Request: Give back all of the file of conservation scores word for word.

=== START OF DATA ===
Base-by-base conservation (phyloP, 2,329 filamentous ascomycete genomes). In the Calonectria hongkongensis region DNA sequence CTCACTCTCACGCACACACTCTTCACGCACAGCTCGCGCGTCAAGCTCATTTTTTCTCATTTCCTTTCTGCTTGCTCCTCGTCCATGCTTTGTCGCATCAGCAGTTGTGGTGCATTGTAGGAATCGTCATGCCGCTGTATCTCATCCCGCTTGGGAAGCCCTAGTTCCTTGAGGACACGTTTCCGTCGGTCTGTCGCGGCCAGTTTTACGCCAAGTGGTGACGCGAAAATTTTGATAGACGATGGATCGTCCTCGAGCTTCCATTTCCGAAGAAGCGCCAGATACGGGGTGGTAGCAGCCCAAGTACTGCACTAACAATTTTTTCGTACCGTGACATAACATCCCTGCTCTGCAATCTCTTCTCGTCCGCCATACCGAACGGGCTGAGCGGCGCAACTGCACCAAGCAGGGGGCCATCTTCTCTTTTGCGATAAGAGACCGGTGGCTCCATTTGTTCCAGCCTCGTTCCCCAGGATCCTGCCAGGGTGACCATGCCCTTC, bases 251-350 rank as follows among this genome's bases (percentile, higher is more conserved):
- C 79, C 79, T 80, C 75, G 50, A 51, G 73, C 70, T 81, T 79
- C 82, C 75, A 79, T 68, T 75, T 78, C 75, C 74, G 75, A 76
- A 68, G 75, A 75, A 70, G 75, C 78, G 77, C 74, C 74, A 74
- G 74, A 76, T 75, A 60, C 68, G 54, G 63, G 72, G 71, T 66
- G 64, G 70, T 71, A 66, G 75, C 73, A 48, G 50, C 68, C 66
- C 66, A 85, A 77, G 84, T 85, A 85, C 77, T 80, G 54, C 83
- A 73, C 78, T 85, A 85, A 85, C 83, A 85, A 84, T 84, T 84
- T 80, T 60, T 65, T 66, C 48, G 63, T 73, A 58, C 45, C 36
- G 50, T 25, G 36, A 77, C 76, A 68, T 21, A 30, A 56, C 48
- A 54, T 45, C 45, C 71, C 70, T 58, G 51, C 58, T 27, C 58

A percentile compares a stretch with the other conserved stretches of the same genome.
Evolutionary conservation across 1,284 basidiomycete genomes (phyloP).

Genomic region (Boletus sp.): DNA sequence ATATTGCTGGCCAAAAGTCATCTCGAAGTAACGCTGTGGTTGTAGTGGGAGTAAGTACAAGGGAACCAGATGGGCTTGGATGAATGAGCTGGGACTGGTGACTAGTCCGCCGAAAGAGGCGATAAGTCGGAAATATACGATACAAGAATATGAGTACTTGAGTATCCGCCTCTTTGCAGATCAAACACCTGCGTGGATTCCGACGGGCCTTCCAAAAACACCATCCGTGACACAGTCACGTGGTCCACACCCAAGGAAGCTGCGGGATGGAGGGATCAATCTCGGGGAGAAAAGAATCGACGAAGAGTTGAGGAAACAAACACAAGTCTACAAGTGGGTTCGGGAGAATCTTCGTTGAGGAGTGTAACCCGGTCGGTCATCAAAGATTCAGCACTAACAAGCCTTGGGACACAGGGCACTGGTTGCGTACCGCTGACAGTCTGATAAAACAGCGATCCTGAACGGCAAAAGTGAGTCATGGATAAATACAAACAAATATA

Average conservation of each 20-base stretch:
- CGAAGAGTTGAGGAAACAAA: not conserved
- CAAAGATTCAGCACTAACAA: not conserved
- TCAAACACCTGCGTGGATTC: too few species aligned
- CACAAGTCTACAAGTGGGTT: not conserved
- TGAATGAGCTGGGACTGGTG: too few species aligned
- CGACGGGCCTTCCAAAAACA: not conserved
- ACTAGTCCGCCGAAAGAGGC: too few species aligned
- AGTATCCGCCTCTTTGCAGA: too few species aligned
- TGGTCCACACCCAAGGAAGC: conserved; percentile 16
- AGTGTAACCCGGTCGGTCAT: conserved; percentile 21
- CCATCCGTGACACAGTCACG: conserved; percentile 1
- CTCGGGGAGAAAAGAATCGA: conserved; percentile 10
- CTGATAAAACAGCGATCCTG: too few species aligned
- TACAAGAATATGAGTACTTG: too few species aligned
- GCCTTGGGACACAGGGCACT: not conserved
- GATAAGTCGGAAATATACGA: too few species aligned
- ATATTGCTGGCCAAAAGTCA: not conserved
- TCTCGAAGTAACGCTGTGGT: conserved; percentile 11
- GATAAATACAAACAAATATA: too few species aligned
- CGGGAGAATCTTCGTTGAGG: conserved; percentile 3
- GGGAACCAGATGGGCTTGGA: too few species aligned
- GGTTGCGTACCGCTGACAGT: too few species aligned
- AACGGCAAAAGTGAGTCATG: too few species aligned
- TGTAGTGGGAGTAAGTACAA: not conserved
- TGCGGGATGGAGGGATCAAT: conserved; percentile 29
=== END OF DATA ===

Base-by-base conservation (phyloP, 2,329 filamentous ascomycete genomes). In the Calonectria hongkongensis region DNA sequence CTCACTCTCACGCACACACTCTTCACGCACAGCTCGCGCGTCAAGCTCATTTTTTCTCATTTCCTTTCTGCTTGCTCCTCGTCCATGCTTTGTCGCATCAGCAGTTGTGGTGCATTGTAGGAATCGTCATGCCGCTGTATCTCATCCCGCTTGGGAAGCCCTAGTTCCTTGAGGACACGTTTCCGTCGGTCTGTCGCGGCCAGTTTTACGCCAAGTGGTGACGCGAAAATTTTGATAGACGATGGATCGTCCTCGAGCTTCCATTTCCGAAGAAGCGCCAGATACGGGGTGGTAGCAGCCCAAGTACTGCACTAACAATTTTTTCGTACCGTGACATAACATCCCTGCTCTGCAATCTCTTCTCGTCCGCCATACCGAACGGGCTGAGCGGCGCAACTGCACCAAGCAGGGGGCCATCTTCTCTTTTGCGATAAGAGACCGGTGGCTCCATTTGTTCCAGCCTCGTTCCCCAGGATCCTGCCAGGGTGACCATGCCCTTC, bases 251-350 rank as follows among this genome's bases (percentile, higher is more conserved):
- C 79, C 79, T 80, C 75, G 50, A 51, G 73, C 70, T 81, T 79
- C 82, C 75, A 79, T 68, T 75, T 78, C 75, C 74, G 75, A 76
- A 68, G 75, A 75, A 70, G 75, C 78, G 77, C 74, C 74, A 74
- G 74, A 76, T 75, A 60, C 68, G 54, G 63, G 72, G 71, T 66
- G 64, G 70, T 71, A 66, G 75, C 73, A 48, G 50, C 68, C 66
- C 66, A 85, A 77, G 84, T 85, A 85, C 77, T 80, G 54, C 83
- A 73, C 78, T 85, A 85, A 85, C 83, A 85, A 84, T 84, T 84
- T 80, T 60, T 65, T 66, C 48, G 63, T 73, A 58, C 45, C 36
- G 50, T 25, G 36, A 77, C 76, A 68, T 21, A 30, A 56, C 48
- A 54, T 45, C 45, C 71, C 70, T 58, G 51, C 58, T 27, C 58

A percentile compares a stretch with the other conserved stretches of the same genome.
Evolutionary conservation across 1,284 basidiomycete genomes (phyloP).

Genomic region (Boletus sp.): DNA sequence ATATTGCTGGCCAAAAGTCATCTCGAAGTAACGCTGTGGTTGTAGTGGGAGTAAGTACAAGGGAACCAGATGGGCTTGGATGAATGAGCTGGGACTGGTGACTAGTCCGCCGAAAGAGGCGATAAGTCGGAAATATACGATACAAGAATATGAGTACTTGAGTATCCGCCTCTTTGCAGATCAAACACCTGCGTGGATTCCGACGGGCCTTCCAAAAACACCATCCGTGACACAGTCACGTGGTCCACACCCAAGGAAGCTGCGGGATGGAGGGATCAATCTCGGGGAGAAAAGAATCGACGAAGAGTTGAGGAAACAAACACAAGTCTACAAGTGGGTTCGGGAGAATCTTCGTTGAGGAGTGTAACCCGGTCGGTCATCAAAGATTCAGCACTAACAAGCCTTGGGACACAGGGCACTGGTTGCGTACCGCTGACAGTCTGATAAAACAGCGATCCTGAACGGCAAAAGTGAGTCATGGATAAATACAAACAAATATA

Average conservation of each 20-base stretch:
- CGAAGAGTTGAGGAAACAAA: not conserved
- CAAAGATTCAGCACTAACAA: not conserved
- TCAAACACCTGCGTGGATTC: too few species aligned
- CACAAGTCTACAAGTGGGTT: not conserved
- TGAATGAGCTGGGACTGGTG: too few species aligned
- CGACGGGCCTTCCAAAAACA: not conserved
- ACTAGTCCGCCGAAAGAGGC: too few species aligned
- AGTATCCGCCTCTTTGCAGA: too few species aligned
- TGGTCCACACCCAAGGAAGC: conserved; percentile 16
- AGTGTAACCCGGTCGGTCAT: conserved; percentile 21
- CCATCCGTGACACAGTCACG: conserved; percentile 1
- CTCGGGGAGAAAAGAATCGA: conserved; percentile 10
- CTGATAAAACAGCGATCCTG: too few species aligned
- TACAAGAATATGAGTACTTG: too few species aligned
- GCCTTGGGACACAGGGCACT: not conserved
- GATAAGTCGGAAATATACGA: too few species aligned
- ATATTGCTGGCCAAAAGTCA: not conserved
- TCTCGAAGTAACGCTGTGGT: conserved; percentile 11
- GATAAATACAAACAAATATA: too few species aligned
- CGGGAGAATCTTCGTTGAGG: conserved; percentile 3
- GGGAACCAGATGGGCTTGGA: too few species aligned
- GGTTGCGTACCGCTGACAGT: too few species aligned
- AACGGCAAAAGTGAGTCATG: too few species aligned
- TGTAGTGGGAGTAAGTACAA: not conserved
- TGCGGGATGGAGGGATCAAT: conserved; percentile 29